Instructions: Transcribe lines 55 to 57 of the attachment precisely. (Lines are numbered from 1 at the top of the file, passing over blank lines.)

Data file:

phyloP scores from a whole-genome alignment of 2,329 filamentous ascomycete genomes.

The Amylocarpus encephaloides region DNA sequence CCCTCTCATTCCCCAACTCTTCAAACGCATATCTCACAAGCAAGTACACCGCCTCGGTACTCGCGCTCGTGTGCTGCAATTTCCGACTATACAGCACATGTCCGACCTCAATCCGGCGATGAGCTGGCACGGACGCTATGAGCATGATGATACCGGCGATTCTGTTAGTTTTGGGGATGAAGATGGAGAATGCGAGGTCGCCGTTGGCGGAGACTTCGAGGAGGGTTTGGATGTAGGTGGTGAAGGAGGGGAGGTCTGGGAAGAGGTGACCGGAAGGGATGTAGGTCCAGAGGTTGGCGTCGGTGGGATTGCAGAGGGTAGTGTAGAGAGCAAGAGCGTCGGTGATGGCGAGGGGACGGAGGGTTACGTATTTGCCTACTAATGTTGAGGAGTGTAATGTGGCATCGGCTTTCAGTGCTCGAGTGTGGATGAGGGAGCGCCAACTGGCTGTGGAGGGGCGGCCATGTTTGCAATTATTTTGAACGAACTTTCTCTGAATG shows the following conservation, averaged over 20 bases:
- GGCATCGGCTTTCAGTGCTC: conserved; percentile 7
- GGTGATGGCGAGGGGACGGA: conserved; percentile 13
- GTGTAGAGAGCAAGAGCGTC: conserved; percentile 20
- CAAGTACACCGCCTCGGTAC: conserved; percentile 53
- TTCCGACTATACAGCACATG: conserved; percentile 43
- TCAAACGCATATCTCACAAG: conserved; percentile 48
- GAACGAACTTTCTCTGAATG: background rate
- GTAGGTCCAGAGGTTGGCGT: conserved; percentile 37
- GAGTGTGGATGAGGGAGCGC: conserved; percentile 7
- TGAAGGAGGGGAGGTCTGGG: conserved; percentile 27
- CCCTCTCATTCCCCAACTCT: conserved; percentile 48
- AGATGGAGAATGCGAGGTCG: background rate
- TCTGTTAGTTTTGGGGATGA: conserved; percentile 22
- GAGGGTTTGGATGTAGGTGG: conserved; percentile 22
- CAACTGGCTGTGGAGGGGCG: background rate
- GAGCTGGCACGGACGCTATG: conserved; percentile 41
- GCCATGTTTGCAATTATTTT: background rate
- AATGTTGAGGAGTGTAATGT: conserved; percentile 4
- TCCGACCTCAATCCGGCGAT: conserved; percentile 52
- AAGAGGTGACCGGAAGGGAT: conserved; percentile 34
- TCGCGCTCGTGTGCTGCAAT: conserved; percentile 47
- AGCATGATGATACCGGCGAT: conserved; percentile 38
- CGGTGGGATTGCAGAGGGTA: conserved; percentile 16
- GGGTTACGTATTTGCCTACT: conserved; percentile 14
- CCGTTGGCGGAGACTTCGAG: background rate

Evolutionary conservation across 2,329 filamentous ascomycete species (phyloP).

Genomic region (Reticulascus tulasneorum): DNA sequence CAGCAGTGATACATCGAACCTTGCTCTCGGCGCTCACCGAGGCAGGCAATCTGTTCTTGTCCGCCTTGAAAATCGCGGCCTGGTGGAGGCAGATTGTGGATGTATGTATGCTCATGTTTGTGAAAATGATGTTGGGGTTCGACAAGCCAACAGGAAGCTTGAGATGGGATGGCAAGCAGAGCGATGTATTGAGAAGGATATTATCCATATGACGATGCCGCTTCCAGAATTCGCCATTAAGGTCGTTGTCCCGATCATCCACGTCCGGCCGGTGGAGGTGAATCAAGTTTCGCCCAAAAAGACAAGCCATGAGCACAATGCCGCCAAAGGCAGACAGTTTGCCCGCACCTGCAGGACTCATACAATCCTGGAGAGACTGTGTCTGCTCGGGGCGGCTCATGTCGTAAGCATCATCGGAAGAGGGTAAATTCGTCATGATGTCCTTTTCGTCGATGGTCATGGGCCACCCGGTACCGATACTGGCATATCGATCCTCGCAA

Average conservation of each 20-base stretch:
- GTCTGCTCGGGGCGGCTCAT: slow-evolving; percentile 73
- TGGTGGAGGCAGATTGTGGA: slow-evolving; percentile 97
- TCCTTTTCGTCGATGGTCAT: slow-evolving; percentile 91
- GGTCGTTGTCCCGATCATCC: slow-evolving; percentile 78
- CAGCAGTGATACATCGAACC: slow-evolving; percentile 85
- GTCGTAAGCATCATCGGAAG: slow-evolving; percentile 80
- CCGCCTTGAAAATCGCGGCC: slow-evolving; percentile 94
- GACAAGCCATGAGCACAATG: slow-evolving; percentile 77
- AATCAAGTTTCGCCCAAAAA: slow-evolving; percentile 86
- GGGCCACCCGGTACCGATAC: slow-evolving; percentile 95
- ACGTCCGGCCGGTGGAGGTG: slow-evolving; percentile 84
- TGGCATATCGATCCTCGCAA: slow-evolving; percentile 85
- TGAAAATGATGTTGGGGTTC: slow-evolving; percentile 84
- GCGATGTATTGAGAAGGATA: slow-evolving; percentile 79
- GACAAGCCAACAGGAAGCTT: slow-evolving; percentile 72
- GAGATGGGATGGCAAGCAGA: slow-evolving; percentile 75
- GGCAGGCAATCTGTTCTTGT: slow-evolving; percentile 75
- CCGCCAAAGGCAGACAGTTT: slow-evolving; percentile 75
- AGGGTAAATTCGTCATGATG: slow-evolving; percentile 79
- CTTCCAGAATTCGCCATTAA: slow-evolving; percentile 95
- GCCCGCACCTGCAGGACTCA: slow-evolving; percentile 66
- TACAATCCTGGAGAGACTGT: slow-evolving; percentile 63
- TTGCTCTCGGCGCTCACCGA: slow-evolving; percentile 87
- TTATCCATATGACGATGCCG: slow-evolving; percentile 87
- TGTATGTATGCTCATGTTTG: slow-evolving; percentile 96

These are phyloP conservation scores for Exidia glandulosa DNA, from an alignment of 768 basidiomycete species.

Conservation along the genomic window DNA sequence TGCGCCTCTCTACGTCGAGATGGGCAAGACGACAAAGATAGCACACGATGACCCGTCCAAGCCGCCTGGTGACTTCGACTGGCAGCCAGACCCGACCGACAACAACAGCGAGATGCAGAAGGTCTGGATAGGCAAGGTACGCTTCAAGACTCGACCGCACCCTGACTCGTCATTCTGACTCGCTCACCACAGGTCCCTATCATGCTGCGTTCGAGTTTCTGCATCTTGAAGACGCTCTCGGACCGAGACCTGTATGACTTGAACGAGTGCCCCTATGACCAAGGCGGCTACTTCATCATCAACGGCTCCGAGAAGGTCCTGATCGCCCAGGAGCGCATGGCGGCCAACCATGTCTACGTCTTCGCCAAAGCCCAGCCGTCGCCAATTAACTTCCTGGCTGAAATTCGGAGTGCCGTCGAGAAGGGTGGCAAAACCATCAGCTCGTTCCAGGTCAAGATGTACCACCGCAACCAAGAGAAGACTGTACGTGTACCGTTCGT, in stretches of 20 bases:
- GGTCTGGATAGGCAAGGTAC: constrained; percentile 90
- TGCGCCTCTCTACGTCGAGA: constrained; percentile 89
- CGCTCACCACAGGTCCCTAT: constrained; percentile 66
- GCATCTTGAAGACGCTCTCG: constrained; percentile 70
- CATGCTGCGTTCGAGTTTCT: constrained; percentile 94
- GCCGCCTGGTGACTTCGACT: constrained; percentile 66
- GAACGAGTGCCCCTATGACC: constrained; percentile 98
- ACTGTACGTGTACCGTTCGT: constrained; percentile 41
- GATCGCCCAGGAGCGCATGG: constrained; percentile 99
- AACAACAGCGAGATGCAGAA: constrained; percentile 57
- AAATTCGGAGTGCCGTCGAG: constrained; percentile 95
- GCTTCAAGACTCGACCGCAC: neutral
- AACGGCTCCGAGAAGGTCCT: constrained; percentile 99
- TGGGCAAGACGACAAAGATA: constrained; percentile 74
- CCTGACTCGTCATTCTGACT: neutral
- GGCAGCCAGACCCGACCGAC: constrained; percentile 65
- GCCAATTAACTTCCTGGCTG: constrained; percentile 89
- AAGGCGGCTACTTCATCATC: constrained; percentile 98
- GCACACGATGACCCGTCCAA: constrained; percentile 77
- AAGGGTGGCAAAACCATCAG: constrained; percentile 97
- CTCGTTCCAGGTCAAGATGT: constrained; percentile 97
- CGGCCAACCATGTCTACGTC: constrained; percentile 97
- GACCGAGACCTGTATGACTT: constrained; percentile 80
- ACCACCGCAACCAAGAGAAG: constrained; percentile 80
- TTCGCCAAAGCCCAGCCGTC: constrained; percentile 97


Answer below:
- TGTATGTATGCTCATGTTTG: slow-evolving; percentile 96

These are phyloP conservation scores for Exidia glandulosa DNA, from an alignment of 768 basidiomycete species.

Conservation along the genomic window DNA sequence TGCGCCTCTCTACGTCGAGATGGGCAAGACGACAAAGATAGCACACGATGACCCGTCCAAGCCGCCTGGTGACTTCGACTGGCAGCCAGACCCGACCGACAACAACAGCGAGATGCAGAAGGTCTGGATAGGCAAGGTACGCTTCAAGACTCGACCGCACCCTGACTCGTCATTCTGACTCGCTCACCACAGGTCCCTATCATGCTGCGTTCGAGTTTCTGCATCTTGAAGACGCTCTCGGACCGAGACCTGTATGACTTGAACGAGTGCCCCTATGACCAAGGCGGCTACTTCATCATCAACGGCTCCGAGAAGGTCCTGATCGCCCAGGAGCGCATGGCGGCCAACCATGTCTACGTCTTCGCCAAAGCCCAGCCGTCGCCAATTAACTTCCTGGCTGAAATTCGGAGTGCCGTCGAGAAGGGTGGCAAAACCATCAGCTCGTTCCAGGTCAAGATGTACCACCGCAACCAAGAGAAGACTGTACGTGTACCGTTCGT, in stretches of 20 bases: